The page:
Many of the issues that make it into the news, such as the right to medical care, housing, jobs, same sex marriage, wearing veils when taking oaths, and so on are argued on the basis of human rights but some of those rights are false. Most of the false rights originated in the so-called social and economic rights that constitute articles 22 to 28 of the 1948 UN declaration on rights. These are rights that were invented by idealists to fulfill their vision of an ideal society. Unfortunately, visions of an ideal society differ between individuals, cultures and religion-based societies. Human rights, however, are defined as being universal, innate to every person in the world, and absolute. Anything that is innate to something is discovered, not invented. This is true of rights innate to a person. Therefore, a theory of human rights must have the intellectual integrity of irrefutable logic and inferences if it is to qualify as universally and absolutely true. For instance, “with things that are equal not one is superior” is logic that cannot be denied. Neither can such inferences as, “all puppies in a litter have an equal claim on their mother’s breast”. With logic and an objective sense for apparent inferences we are equipped to find real human rights.
To begin: the case of any being coming into the world is a completely natural process, consisting of conception and development in the womb or egg, culminating in birth. It is a manifestation of the evolution of life on earth and its continuance. The products are beings of the same kind, alike physically and mentally. Because of this and of the sameness of their creation process these beings have the same status relative to each other. It is true of animals and human beings alike. In regard to humans it has already been famously stated that, “all people are created equal” (paraphrase). What this means is that all people have the same status as human beings which implies that no one may assume ownership of another with justification. Rather, every person owns himself or herself. This realization is the first step in discovering true human rights.
Self ownership in this context means being sovereign over oneself which in turn means that one has the sole right to control oneself. It does not mean ownership that can be transferred because it is innate to the person. As with ownership of anything a right is connected such that another person may not take any liberties with the property of another without permission. Self ownership therefore implies that a person may not be violated in any way by another person without justification. This is the first human right. It is often misstated as the right to life which is unfortunate because many people have extended this right to the point where a person has a right to have the necessities for life provided by other people. This extension is unwarranted and demonstrates the infusion of values and morality into what should be a discovery process. Correcting such distortions is essential to clarifying and improving the applicability of human rights theory.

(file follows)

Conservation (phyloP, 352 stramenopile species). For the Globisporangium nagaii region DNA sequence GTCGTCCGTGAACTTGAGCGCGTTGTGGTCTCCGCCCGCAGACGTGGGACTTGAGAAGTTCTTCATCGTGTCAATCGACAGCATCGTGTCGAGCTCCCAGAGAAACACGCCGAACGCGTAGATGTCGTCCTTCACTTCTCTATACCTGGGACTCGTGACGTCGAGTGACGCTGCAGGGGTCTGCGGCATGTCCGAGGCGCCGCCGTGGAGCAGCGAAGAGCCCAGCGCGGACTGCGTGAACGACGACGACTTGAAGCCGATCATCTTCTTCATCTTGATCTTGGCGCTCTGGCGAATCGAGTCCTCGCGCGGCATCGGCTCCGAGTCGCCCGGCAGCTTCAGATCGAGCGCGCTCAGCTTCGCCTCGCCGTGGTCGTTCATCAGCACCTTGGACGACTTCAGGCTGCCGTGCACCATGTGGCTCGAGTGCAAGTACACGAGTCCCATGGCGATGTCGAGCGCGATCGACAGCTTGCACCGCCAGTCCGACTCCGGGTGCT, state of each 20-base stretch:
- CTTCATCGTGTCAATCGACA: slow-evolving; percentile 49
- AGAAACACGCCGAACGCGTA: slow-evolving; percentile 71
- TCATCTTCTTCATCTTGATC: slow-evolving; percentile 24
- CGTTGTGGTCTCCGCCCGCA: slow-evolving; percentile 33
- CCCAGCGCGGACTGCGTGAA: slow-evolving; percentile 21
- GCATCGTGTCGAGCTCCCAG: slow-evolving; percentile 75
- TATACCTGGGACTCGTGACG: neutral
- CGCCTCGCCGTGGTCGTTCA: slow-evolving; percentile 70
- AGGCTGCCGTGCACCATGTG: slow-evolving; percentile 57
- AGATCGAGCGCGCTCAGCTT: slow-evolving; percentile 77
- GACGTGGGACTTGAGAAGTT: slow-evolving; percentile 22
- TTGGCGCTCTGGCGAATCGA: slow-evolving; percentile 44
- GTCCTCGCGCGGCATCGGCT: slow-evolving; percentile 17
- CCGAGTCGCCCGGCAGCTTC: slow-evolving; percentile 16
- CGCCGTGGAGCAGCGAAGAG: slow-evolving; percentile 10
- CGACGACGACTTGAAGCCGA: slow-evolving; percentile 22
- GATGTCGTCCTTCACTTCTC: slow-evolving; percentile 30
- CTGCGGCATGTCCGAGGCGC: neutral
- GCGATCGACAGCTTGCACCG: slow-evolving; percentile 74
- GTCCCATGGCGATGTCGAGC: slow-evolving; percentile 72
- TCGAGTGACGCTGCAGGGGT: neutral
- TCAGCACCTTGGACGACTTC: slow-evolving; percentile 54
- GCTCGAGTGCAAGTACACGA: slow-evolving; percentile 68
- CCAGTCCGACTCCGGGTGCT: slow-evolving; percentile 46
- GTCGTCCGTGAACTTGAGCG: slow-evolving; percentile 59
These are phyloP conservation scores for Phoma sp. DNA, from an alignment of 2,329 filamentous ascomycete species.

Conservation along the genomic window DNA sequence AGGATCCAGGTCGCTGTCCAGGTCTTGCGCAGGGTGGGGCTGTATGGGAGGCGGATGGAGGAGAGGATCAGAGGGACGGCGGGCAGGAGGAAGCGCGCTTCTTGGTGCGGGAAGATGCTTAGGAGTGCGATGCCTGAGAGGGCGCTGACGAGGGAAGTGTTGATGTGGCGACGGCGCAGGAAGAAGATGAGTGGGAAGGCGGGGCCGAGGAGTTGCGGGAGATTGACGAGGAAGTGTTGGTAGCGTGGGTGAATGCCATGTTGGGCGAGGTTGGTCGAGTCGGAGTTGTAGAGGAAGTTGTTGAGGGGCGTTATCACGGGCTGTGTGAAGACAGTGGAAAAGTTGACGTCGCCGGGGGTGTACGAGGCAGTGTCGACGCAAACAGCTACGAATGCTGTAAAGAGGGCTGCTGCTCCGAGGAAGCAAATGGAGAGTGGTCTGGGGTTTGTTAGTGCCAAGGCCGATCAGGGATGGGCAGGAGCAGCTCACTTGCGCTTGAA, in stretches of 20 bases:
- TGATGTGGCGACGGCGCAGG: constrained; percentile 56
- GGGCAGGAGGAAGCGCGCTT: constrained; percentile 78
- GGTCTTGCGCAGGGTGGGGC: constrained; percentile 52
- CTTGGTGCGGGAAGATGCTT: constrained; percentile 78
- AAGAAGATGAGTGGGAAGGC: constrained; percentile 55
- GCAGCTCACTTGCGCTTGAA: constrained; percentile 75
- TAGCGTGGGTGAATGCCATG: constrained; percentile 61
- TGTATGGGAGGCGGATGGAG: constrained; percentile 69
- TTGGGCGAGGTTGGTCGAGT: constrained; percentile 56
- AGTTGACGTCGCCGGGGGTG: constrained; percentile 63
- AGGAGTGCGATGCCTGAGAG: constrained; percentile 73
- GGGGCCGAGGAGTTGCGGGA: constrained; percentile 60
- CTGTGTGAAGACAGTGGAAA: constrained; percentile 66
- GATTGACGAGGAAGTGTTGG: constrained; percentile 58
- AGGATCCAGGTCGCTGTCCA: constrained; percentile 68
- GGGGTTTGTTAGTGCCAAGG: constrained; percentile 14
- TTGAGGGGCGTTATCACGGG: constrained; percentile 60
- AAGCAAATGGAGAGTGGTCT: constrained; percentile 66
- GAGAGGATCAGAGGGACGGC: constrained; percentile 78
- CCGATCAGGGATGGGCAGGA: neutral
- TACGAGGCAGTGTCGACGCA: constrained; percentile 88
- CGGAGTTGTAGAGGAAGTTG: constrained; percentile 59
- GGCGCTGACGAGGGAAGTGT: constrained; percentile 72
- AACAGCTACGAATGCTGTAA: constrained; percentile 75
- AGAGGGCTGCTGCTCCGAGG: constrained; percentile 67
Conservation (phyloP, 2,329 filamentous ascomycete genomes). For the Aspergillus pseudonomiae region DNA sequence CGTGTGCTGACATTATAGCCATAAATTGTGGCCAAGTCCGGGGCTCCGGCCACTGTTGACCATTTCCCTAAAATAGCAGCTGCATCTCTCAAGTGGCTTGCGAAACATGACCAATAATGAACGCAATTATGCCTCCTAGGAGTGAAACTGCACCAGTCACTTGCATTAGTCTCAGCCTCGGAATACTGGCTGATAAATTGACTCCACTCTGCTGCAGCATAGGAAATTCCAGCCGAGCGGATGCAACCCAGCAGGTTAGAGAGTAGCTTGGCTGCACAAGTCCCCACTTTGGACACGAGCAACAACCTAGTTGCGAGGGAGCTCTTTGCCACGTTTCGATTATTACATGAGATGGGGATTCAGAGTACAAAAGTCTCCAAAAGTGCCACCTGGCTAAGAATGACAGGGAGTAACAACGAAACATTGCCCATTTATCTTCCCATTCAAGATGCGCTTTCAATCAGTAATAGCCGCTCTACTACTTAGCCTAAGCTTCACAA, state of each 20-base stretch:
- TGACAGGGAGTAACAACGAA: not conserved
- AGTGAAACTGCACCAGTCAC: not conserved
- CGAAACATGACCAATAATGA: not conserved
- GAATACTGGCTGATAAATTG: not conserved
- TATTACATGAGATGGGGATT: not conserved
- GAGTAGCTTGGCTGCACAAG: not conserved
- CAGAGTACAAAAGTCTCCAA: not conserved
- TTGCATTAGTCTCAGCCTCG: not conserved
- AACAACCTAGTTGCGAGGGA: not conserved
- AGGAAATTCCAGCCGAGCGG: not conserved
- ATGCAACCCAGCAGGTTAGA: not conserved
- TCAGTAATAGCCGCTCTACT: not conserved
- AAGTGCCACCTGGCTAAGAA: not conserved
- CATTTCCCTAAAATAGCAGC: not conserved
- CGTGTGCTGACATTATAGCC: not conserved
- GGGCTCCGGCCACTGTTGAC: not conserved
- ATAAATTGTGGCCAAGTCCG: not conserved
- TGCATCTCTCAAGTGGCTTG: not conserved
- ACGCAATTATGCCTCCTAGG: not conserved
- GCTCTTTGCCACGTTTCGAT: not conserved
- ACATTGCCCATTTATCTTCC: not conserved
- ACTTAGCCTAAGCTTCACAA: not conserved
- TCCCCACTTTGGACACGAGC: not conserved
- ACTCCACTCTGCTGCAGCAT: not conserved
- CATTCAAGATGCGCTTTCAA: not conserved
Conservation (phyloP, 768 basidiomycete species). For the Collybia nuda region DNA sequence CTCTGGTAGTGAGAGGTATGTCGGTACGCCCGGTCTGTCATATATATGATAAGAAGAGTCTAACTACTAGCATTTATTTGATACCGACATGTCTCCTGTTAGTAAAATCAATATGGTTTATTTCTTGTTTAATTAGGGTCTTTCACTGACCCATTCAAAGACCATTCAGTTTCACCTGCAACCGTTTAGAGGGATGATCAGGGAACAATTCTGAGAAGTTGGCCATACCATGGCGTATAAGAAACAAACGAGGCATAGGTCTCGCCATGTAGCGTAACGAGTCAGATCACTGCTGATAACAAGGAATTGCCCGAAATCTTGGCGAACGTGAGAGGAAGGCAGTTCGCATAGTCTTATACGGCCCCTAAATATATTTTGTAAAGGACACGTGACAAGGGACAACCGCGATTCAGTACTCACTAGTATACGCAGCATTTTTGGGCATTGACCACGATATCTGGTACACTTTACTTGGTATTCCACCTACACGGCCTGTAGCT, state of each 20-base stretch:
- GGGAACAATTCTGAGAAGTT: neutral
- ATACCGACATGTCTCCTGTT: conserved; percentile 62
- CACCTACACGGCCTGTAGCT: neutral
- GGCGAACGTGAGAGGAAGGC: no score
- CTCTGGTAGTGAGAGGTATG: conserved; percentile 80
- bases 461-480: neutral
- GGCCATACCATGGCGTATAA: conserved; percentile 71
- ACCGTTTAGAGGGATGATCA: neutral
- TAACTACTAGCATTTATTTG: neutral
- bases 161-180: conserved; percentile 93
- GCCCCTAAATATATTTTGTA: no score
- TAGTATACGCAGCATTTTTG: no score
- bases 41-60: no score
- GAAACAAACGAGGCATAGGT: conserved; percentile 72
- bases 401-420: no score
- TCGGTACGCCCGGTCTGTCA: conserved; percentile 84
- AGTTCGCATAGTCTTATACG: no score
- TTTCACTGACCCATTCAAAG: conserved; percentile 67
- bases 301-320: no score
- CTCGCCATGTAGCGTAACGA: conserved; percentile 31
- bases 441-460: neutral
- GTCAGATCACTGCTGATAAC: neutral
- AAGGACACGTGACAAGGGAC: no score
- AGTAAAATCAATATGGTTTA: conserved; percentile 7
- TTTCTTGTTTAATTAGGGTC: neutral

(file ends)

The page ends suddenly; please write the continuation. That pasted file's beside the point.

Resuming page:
If a person owns himself/herself what can we say about what he/she creates? We can say that he/she owns it because no other person, regardless of how much he contributed, has a stronger claim than the person who carried out the action to bring into being a new thing, composition, or condition. Anyone who contributed to the creation has a commensurate claim on the value of the creation but not to actual ownership. Ownership of what one creates is the second human right.
The third human right comes from the fact that every person has an equal claim on all that Nature/God provided. In theory this could be applied on a worldwide basis but that is impractical with the world divided into 194 countries at present and for the foreseeable future. We can only consider applying this principle now on a country basis. On such a basis it implies that all that Nature/God provided within a country is owned in common by all the permanent residents. As an equal owner each resident is entitled to enjoy Nature, which implies access, and to an equal portion of land, measured by value. The principle applies also to valuable materials from under the ground. When they are brought to the surface they are not ownerless but are owned in common by all residents. Their equity must be bought out by the company extracting the resource through a payment to every resident.